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From antiretroviral drugs to bicycles, one program in Zambia is redefining the notion of integrated health services and care.

The Global Health Council’s Vince Blaser blogged about the program, called RAPIDS, or Reaching HIV and AIDS Affected People with Integrated Development and Support, here.

The program’s main focus in HIV prevention and treatment, but implementers have added a range of additional services–from malaria prevention to food security. And then there are the bikes–offered to caregivers to help them “cover greater distances, use it for personal or economic reasons and transport community members to local clinics,” as Blaser writes. 

This seems like just the kind of innovative program information we’re looking for as we gather hard data and interesting anedcotes about the impact of PEPFAR and other global AIDS programs on developing country health systems for a special report on this topic.  Please feel free to share any similar info or stories!

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As the 5th IAS Conference drew to a close, the society released a broad-brush statement summarizing some of the scientific and policy highlights of the meeting. The bottom line is that money spent treating and preventing HIV in the developing world also helps improve health and strenghten health systems.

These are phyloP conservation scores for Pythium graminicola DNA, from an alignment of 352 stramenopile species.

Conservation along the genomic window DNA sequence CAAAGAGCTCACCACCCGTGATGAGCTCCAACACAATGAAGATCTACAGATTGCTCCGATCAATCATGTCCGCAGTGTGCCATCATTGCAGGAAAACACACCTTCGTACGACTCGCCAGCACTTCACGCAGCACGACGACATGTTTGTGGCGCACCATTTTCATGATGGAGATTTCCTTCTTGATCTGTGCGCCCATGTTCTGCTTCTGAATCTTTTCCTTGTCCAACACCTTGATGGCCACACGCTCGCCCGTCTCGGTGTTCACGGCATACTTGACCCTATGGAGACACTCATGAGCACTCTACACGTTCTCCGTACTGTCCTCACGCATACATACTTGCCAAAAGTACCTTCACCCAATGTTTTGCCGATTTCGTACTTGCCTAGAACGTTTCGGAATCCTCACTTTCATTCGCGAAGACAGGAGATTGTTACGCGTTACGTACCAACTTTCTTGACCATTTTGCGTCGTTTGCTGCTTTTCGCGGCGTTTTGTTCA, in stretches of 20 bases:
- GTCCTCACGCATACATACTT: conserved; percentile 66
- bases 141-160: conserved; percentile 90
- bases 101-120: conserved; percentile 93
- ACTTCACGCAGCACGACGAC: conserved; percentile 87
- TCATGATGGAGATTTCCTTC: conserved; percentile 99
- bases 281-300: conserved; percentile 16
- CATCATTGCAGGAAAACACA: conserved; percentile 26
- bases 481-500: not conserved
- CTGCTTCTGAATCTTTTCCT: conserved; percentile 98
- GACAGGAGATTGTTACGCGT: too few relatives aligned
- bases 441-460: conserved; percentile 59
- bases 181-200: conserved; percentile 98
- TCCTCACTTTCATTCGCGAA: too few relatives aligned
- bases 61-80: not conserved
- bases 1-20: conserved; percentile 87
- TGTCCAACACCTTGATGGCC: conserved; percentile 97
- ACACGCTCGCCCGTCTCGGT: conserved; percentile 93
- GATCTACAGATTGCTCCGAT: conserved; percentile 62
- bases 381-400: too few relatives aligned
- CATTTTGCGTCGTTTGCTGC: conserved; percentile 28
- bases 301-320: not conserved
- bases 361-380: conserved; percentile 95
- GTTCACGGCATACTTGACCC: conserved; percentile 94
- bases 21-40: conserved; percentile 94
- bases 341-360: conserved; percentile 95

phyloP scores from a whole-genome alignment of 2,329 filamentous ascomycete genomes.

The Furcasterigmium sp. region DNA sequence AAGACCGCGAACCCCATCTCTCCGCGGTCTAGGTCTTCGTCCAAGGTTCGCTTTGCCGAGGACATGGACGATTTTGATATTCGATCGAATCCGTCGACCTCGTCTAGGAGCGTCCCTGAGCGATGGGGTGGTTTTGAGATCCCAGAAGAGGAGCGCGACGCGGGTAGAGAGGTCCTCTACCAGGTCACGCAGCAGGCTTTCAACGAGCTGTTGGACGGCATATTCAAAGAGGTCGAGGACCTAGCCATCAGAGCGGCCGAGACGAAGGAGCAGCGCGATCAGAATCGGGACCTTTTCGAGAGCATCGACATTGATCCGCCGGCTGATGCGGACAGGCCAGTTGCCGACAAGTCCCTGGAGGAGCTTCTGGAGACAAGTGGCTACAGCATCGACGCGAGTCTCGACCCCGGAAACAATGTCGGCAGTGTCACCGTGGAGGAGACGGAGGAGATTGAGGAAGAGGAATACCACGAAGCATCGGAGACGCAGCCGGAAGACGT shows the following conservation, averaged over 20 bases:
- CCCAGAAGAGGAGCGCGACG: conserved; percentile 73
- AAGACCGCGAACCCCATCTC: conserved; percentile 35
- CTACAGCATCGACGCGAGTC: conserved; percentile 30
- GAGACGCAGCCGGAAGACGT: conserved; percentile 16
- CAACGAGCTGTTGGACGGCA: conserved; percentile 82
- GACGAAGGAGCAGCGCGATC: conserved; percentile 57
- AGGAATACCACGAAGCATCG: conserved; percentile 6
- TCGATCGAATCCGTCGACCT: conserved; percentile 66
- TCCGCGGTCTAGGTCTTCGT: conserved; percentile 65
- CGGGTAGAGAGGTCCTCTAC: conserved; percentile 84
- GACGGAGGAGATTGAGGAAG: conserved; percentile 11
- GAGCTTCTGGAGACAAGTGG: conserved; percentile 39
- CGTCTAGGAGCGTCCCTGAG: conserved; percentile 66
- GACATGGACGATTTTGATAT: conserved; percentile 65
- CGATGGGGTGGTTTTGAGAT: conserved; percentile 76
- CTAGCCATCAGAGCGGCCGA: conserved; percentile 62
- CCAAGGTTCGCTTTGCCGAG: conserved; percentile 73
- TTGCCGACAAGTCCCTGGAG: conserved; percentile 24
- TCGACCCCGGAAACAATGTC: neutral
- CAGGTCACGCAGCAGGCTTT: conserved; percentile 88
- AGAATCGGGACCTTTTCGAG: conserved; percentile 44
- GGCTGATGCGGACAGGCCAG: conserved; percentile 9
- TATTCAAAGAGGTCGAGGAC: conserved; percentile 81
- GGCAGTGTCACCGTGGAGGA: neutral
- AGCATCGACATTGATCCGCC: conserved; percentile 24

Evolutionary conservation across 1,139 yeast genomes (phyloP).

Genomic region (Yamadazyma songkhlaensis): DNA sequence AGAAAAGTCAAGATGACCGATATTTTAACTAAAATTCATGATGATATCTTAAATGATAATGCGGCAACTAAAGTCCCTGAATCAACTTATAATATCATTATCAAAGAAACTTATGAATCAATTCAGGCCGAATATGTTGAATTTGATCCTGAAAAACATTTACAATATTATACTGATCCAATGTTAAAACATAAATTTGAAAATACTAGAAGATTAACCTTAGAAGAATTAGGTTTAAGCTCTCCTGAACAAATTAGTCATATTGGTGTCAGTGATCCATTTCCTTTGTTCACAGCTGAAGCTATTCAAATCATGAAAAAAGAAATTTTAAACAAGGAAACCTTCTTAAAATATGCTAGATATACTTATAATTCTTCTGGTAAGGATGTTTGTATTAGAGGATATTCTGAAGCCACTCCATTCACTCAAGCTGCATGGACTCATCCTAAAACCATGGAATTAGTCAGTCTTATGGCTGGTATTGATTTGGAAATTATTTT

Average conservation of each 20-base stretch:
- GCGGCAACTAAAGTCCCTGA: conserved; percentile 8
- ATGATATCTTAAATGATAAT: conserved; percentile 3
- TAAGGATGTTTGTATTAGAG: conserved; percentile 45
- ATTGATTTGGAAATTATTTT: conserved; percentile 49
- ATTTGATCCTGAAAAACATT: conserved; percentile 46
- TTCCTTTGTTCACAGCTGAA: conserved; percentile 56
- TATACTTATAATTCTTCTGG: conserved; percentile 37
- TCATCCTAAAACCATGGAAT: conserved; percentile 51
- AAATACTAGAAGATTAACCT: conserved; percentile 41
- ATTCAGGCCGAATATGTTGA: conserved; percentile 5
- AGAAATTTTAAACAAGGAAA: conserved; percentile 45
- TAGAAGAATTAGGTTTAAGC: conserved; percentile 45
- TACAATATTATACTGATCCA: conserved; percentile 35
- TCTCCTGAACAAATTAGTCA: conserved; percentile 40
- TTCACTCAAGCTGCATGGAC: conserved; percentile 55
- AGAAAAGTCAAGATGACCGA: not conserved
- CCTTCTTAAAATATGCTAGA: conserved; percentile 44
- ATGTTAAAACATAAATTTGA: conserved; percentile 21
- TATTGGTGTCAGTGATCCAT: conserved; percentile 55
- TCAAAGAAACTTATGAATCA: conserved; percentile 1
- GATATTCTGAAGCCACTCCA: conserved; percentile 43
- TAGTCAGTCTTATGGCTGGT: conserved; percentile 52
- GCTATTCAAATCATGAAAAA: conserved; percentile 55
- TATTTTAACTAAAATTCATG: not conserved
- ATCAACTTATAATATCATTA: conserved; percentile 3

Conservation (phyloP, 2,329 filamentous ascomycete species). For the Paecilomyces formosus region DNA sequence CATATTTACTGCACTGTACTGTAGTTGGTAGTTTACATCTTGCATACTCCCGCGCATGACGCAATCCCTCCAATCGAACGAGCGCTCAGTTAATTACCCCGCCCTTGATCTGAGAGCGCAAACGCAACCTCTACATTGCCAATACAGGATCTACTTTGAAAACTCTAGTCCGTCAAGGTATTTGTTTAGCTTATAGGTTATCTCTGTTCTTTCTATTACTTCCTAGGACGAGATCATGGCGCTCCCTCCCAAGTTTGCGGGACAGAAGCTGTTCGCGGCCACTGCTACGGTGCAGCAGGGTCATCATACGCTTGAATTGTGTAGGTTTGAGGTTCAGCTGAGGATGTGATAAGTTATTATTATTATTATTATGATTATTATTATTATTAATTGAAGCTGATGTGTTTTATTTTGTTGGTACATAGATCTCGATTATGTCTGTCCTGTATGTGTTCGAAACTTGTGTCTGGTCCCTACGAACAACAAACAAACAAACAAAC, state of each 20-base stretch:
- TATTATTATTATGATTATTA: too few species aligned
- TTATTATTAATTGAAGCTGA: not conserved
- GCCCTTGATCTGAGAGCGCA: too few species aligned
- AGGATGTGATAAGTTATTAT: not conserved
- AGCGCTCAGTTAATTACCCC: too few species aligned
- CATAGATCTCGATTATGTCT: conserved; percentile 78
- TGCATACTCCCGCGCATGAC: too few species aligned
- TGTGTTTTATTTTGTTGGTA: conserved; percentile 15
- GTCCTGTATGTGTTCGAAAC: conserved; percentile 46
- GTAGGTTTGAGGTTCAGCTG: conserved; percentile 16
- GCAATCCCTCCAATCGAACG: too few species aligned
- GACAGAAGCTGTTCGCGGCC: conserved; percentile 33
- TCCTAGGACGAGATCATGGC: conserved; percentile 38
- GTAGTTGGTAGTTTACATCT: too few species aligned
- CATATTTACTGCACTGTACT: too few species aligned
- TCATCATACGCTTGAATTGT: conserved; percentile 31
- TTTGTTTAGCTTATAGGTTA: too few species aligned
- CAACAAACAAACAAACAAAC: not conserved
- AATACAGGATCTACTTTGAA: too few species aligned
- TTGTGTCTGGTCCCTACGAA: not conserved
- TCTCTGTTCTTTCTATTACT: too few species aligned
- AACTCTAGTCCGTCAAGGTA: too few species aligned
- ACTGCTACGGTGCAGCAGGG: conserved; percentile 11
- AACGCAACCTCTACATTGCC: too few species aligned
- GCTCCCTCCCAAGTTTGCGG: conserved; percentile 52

This is no small point at a time when the Obama Administration is looking for a cost-effective way to bolster US global health programs and appears to be rethinking the emphasis on global AIDS.

New evidence illustrates “how investments in HIV have contributed to reductions in infant mortality and TB incidence, improved access to health services for women, and expanded health systems capacity,” the IAS wrote on its blog today. “As a result of investments in HIV, clinics and hospitals are being refurbished; laboratory and diagnostic capacity is being strengthened; additional cadres of health workers are being mobilized; and morale among health workers is greatly lifted.”

Click here to read the full IAS statment and here to read the blog. 

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Michel Kazatchkine, executive director of the Global Fund to Fight AIDS, Tuberculosis and Malaria, said that the Fund and PEPFAR are probably the most significant players in efforts to strengthening health systems.

Speaking after an International AIDS Society workshop on the impact of HIV program on health systems, Kazatchkine sought to counter arguments that HIV programs undermine health systems. Click here to read the Aidsmap story on this front-burner issue.